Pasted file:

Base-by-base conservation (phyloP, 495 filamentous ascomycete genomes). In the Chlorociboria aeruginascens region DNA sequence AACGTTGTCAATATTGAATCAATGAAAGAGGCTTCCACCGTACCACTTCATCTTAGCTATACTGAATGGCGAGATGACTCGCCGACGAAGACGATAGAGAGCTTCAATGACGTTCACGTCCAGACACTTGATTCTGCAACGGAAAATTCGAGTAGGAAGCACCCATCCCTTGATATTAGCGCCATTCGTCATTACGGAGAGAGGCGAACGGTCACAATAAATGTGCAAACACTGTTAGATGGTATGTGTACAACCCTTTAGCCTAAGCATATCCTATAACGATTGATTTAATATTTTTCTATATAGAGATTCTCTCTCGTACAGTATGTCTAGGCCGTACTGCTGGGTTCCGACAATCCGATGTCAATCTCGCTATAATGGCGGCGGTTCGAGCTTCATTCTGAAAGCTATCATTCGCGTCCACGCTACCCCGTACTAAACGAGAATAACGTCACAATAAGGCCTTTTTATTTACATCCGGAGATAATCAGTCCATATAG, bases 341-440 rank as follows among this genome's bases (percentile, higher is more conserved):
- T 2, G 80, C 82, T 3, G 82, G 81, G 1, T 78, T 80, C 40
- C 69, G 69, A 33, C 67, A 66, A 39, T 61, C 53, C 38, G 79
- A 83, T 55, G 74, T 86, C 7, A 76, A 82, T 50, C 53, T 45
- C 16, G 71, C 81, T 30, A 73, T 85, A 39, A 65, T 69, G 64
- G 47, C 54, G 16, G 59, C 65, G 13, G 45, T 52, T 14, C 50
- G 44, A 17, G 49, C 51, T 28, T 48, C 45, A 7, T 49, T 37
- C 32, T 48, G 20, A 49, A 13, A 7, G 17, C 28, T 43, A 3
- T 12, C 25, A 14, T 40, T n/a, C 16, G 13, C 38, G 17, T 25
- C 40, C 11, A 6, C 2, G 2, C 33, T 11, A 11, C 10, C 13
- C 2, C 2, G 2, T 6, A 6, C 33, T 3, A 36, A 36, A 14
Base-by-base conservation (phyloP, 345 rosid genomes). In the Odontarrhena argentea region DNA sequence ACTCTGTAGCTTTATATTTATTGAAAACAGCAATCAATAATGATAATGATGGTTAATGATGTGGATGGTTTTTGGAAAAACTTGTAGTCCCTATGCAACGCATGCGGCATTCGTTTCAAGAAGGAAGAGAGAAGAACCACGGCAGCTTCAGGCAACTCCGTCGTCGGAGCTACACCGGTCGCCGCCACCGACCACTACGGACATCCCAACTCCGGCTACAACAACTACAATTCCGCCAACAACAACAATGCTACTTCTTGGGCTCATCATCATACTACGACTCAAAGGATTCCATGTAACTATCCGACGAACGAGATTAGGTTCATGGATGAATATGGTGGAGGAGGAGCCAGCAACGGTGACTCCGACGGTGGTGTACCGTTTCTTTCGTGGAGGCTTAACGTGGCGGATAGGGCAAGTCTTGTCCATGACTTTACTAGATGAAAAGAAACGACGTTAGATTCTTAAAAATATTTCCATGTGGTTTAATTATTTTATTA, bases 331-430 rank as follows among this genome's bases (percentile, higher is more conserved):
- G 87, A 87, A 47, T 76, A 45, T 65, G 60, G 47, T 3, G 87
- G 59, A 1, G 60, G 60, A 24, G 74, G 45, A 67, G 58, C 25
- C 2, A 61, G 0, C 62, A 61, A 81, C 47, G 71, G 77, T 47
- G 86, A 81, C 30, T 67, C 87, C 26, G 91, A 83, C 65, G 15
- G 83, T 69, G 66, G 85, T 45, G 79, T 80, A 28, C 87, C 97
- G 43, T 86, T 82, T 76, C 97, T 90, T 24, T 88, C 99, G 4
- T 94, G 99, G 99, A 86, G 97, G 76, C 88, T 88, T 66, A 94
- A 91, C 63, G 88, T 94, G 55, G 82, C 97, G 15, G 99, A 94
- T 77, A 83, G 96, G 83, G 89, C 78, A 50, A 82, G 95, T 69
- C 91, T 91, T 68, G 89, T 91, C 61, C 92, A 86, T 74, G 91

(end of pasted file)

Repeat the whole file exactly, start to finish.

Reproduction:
Base-by-base conservation (phyloP, 495 filamentous ascomycete genomes). In the Chlorociboria aeruginascens region DNA sequence AACGTTGTCAATATTGAATCAATGAAAGAGGCTTCCACCGTACCACTTCATCTTAGCTATACTGAATGGCGAGATGACTCGCCGACGAAGACGATAGAGAGCTTCAATGACGTTCACGTCCAGACACTTGATTCTGCAACGGAAAATTCGAGTAGGAAGCACCCATCCCTTGATATTAGCGCCATTCGTCATTACGGAGAGAGGCGAACGGTCACAATAAATGTGCAAACACTGTTAGATGGTATGTGTACAACCCTTTAGCCTAAGCATATCCTATAACGATTGATTTAATATTTTTCTATATAGAGATTCTCTCTCGTACAGTATGTCTAGGCCGTACTGCTGGGTTCCGACAATCCGATGTCAATCTCGCTATAATGGCGGCGGTTCGAGCTTCATTCTGAAAGCTATCATTCGCGTCCACGCTACCCCGTACTAAACGAGAATAACGTCACAATAAGGCCTTTTTATTTACATCCGGAGATAATCAGTCCATATAG, bases 341-440 rank as follows among this genome's bases (percentile, higher is more conserved):
- T 2, G 80, C 82, T 3, G 82, G 81, G 1, T 78, T 80, C 40
- C 69, G 69, A 33, C 67, A 66, A 39, T 61, C 53, C 38, G 79
- A 83, T 55, G 74, T 86, C 7, A 76, A 82, T 50, C 53, T 45
- C 16, G 71, C 81, T 30, A 73, T 85, A 39, A 65, T 69, G 64
- G 47, C 54, G 16, G 59, C 65, G 13, G 45, T 52, T 14, C 50
- G 44, A 17, G 49, C 51, T 28, T 48, C 45, A 7, T 49, T 37
- C 32, T 48, G 20, A 49, A 13, A 7, G 17, C 28, T 43, A 3
- T 12, C 25, A 14, T 40, T n/a, C 16, G 13, C 38, G 17, T 25
- C 40, C 11, A 6, C 2, G 2, C 33, T 11, A 11, C 10, C 13
- C 2, C 2, G 2, T 6, A 6, C 33, T 3, A 36, A 36, A 14
Base-by-base conservation (phyloP, 345 rosid genomes). In the Odontarrhena argentea region DNA sequence ACTCTGTAGCTTTATATTTATTGAAAACAGCAATCAATAATGATAATGATGGTTAATGATGTGGATGGTTTTTGGAAAAACTTGTAGTCCCTATGCAACGCATGCGGCATTCGTTTCAAGAAGGAAGAGAGAAGAACCACGGCAGCTTCAGGCAACTCCGTCGTCGGAGCTACACCGGTCGCCGCCACCGACCACTACGGACATCCCAACTCCGGCTACAACAACTACAATTCCGCCAACAACAACAATGCTACTTCTTGGGCTCATCATCATACTACGACTCAAAGGATTCCATGTAACTATCCGACGAACGAGATTAGGTTCATGGATGAATATGGTGGAGGAGGAGCCAGCAACGGTGACTCCGACGGTGGTGTACCGTTTCTTTCGTGGAGGCTTAACGTGGCGGATAGGGCAAGTCTTGTCCATGACTTTACTAGATGAAAAGAAACGACGTTAGATTCTTAAAAATATTTCCATGTGGTTTAATTATTTTATTA, bases 331-430 rank as follows among this genome's bases (percentile, higher is more conserved):
- G 87, A 87, A 47, T 76, A 45, T 65, G 60, G 47, T 3, G 87
- G 59, A 1, G 60, G 60, A 24, G 74, G 45, A 67, G 58, C 25
- C 2, A 61, G 0, C 62, A 61, A 81, C 47, G 71, G 77, T 47
- G 86, A 81, C 30, T 67, C 87, C 26, G 91, A 83, C 65, G 15
- G 83, T 69, G 66, G 85, T 45, G 79, T 80, A 28, C 87, C 97
- G 43, T 86, T 82, T 76, C 97, T 90, T 24, T 88, C 99, G 4
- T 94, G 99, G 99, A 86, G 97, G 76, C 88, T 88, T 66, A 94
- A 91, C 63, G 88, T 94, G 55, G 82, C 97, G 15, G 99, A 94
- T 77, A 83, G 96, G 83, G 89, C 78, A 50, A 82, G 95, T 69
- C 91, T 91, T 68, G 89, T 91, C 61, C 92, A 86, T 74, G 91